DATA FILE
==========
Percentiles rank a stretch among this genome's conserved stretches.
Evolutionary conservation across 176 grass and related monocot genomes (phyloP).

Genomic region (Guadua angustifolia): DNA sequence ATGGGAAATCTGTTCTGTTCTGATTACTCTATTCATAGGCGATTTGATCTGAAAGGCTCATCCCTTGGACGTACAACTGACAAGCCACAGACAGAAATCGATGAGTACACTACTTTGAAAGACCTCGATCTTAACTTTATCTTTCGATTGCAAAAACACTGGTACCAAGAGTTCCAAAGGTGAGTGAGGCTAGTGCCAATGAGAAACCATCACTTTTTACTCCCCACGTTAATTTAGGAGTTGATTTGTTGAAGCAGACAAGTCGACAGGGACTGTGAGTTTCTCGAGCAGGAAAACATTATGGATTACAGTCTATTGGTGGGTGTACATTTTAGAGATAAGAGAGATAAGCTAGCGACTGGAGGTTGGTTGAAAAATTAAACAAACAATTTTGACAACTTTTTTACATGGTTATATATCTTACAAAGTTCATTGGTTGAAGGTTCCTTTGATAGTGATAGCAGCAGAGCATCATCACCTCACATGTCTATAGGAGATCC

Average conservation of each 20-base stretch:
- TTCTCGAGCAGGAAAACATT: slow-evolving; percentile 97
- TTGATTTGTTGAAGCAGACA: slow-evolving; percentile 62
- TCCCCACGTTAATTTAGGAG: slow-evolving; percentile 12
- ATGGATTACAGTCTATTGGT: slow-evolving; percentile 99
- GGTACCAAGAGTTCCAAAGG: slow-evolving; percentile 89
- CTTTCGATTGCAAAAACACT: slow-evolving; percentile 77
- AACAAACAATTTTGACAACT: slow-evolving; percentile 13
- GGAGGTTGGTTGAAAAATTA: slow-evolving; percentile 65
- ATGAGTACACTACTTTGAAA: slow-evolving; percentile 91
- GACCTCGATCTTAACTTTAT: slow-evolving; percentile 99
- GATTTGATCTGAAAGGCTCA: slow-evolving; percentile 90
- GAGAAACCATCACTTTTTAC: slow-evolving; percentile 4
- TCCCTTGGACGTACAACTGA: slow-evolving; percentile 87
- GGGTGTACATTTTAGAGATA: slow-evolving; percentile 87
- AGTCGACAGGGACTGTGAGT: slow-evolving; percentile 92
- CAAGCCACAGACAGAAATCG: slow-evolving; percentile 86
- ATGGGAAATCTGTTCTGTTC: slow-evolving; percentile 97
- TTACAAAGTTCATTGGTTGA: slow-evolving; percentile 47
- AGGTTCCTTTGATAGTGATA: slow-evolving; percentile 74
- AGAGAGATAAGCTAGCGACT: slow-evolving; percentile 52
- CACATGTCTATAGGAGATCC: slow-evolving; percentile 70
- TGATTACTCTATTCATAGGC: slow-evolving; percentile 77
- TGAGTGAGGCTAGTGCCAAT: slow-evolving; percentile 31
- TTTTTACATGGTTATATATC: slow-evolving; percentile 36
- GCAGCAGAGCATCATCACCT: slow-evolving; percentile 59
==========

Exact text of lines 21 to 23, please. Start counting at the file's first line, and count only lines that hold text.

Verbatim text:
- ATGGGAAATCTGTTCTGTTC: slow-evolving; percentile 97
- TTACAAAGTTCATTGGTTGA: slow-evolving; percentile 47
- AGGTTCCTTTGATAGTGATA: slow-evolving; percentile 74